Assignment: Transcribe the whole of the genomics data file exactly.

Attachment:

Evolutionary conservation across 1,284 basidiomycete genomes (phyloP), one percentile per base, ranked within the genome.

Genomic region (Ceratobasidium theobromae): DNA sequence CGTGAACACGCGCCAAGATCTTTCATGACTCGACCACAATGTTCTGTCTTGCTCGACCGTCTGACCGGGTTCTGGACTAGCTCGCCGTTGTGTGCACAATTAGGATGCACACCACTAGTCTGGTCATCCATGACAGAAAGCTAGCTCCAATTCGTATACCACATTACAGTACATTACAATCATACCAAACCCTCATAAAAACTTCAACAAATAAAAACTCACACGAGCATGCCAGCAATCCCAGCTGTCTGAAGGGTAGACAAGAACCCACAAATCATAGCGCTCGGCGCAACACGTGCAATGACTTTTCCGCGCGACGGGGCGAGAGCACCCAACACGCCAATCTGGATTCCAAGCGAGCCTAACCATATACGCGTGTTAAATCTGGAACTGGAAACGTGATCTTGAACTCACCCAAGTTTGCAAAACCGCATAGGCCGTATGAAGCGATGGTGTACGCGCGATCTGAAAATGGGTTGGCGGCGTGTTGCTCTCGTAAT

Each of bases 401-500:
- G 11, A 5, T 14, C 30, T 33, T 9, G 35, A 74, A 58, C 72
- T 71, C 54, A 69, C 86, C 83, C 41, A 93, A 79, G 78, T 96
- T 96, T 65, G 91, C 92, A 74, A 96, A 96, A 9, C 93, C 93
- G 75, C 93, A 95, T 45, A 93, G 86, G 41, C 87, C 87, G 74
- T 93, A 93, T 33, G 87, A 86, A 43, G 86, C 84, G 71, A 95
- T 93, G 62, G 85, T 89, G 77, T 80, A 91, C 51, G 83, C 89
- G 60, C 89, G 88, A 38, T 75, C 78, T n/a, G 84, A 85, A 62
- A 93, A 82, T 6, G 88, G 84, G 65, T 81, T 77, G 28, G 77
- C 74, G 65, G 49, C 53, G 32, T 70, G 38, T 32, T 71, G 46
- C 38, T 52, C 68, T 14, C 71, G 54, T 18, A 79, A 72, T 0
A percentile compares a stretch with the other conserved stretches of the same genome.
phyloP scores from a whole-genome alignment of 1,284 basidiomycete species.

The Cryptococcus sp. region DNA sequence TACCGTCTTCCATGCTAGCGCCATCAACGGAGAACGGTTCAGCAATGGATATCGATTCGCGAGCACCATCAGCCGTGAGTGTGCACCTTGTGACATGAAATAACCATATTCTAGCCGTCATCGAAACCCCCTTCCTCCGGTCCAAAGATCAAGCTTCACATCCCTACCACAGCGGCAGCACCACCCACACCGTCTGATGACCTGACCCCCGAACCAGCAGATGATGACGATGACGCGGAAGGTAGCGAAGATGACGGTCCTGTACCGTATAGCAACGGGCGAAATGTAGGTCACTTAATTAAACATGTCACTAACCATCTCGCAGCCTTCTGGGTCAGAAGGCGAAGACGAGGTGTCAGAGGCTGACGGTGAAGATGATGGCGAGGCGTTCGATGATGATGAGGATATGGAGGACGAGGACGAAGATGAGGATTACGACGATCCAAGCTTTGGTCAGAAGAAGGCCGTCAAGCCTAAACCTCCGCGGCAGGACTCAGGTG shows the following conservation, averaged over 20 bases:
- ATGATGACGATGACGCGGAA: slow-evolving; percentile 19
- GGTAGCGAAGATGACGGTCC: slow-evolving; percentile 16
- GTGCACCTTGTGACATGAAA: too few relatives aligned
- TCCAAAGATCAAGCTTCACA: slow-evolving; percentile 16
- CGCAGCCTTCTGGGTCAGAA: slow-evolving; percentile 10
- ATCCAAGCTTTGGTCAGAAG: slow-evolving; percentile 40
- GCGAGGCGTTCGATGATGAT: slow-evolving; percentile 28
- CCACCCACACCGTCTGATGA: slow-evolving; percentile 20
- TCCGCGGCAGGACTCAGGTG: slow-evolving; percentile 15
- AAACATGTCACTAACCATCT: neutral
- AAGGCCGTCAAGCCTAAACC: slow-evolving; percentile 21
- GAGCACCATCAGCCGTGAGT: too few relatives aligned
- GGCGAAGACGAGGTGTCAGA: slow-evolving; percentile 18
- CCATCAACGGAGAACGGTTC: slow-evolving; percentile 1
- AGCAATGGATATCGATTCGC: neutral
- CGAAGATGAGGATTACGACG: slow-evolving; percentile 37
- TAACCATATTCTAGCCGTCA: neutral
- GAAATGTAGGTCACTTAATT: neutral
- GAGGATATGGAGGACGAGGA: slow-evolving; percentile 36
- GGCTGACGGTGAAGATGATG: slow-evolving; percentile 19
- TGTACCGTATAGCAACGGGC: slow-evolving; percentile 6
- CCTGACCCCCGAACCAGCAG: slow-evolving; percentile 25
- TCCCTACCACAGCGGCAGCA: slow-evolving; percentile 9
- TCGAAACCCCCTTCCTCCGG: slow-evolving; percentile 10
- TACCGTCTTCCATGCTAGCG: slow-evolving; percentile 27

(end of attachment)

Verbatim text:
Evolutionary conservation across 1,284 basidiomycete genomes (phyloP), one percentile per base, ranked within the genome.

Genomic region (Ceratobasidium theobromae): DNA sequence CGTGAACACGCGCCAAGATCTTTCATGACTCGACCACAATGTTCTGTCTTGCTCGACCGTCTGACCGGGTTCTGGACTAGCTCGCCGTTGTGTGCACAATTAGGATGCACACCACTAGTCTGGTCATCCATGACAGAAAGCTAGCTCCAATTCGTATACCACATTACAGTACATTACAATCATACCAAACCCTCATAAAAACTTCAACAAATAAAAACTCACACGAGCATGCCAGCAATCCCAGCTGTCTGAAGGGTAGACAAGAACCCACAAATCATAGCGCTCGGCGCAACACGTGCAATGACTTTTCCGCGCGACGGGGCGAGAGCACCCAACACGCCAATCTGGATTCCAAGCGAGCCTAACCATATACGCGTGTTAAATCTGGAACTGGAAACGTGATCTTGAACTCACCCAAGTTTGCAAAACCGCATAGGCCGTATGAAGCGATGGTGTACGCGCGATCTGAAAATGGGTTGGCGGCGTGTTGCTCTCGTAAT

Each of bases 401-500:
- G 11, A 5, T 14, C 30, T 33, T 9, G 35, A 74, A 58, C 72
- T 71, C 54, A 69, C 86, C 83, C 41, A 93, A 79, G 78, T 96
- T 96, T 65, G 91, C 92, A 74, A 96, A 96, A 9, C 93, C 93
- G 75, C 93, A 95, T 45, A 93, G 86, G 41, C 87, C 87, G 74
- T 93, A 93, T 33, G 87, A 86, A 43, G 86, C 84, G 71, A 95
- T 93, G 62, G 85, T 89, G 77, T 80, A 91, C 51, G 83, C 89
- G 60, C 89, G 88, A 38, T 75, C 78, T n/a, G 84, A 85, A 62
- A 93, A 82, T 6, G 88, G 84, G 65, T 81, T 77, G 28, G 77
- C 74, G 65, G 49, C 53, G 32, T 70, G 38, T 32, T 71, G 46
- C 38, T 52, C 68, T 14, C 71, G 54, T 18, A 79, A 72, T 0
A percentile compares a stretch with the other conserved stretches of the same genome.
phyloP scores from a whole-genome alignment of 1,284 basidiomycete species.

The Cryptococcus sp. region DNA sequence TACCGTCTTCCATGCTAGCGCCATCAACGGAGAACGGTTCAGCAATGGATATCGATTCGCGAGCACCATCAGCCGTGAGTGTGCACCTTGTGACATGAAATAACCATATTCTAGCCGTCATCGAAACCCCCTTCCTCCGGTCCAAAGATCAAGCTTCACATCCCTACCACAGCGGCAGCACCACCCACACCGTCTGATGACCTGACCCCCGAACCAGCAGATGATGACGATGACGCGGAAGGTAGCGAAGATGACGGTCCTGTACCGTATAGCAACGGGCGAAATGTAGGTCACTTAATTAAACATGTCACTAACCATCTCGCAGCCTTCTGGGTCAGAAGGCGAAGACGAGGTGTCAGAGGCTGACGGTGAAGATGATGGCGAGGCGTTCGATGATGATGAGGATATGGAGGACGAGGACGAAGATGAGGATTACGACGATCCAAGCTTTGGTCAGAAGAAGGCCGTCAAGCCTAAACCTCCGCGGCAGGACTCAGGTG shows the following conservation, averaged over 20 bases:
- ATGATGACGATGACGCGGAA: slow-evolving; percentile 19
- GGTAGCGAAGATGACGGTCC: slow-evolving; percentile 16
- GTGCACCTTGTGACATGAAA: too few relatives aligned
- TCCAAAGATCAAGCTTCACA: slow-evolving; percentile 16
- CGCAGCCTTCTGGGTCAGAA: slow-evolving; percentile 10
- ATCCAAGCTTTGGTCAGAAG: slow-evolving; percentile 40
- GCGAGGCGTTCGATGATGAT: slow-evolving; percentile 28
- CCACCCACACCGTCTGATGA: slow-evolving; percentile 20
- TCCGCGGCAGGACTCAGGTG: slow-evolving; percentile 15
- AAACATGTCACTAACCATCT: neutral
- AAGGCCGTCAAGCCTAAACC: slow-evolving; percentile 21
- GAGCACCATCAGCCGTGAGT: too few relatives aligned
- GGCGAAGACGAGGTGTCAGA: slow-evolving; percentile 18
- CCATCAACGGAGAACGGTTC: slow-evolving; percentile 1
- AGCAATGGATATCGATTCGC: neutral
- CGAAGATGAGGATTACGACG: slow-evolving; percentile 37
- TAACCATATTCTAGCCGTCA: neutral
- GAAATGTAGGTCACTTAATT: neutral
- GAGGATATGGAGGACGAGGA: slow-evolving; percentile 36
- GGCTGACGGTGAAGATGATG: slow-evolving; percentile 19
- TGTACCGTATAGCAACGGGC: slow-evolving; percentile 6
- CCTGACCCCCGAACCAGCAG: slow-evolving; percentile 25
- TCCCTACCACAGCGGCAGCA: slow-evolving; percentile 9
- TCGAAACCCCCTTCCTCCGG: slow-evolving; percentile 10
- TACCGTCTTCCATGCTAGCG: slow-evolving; percentile 27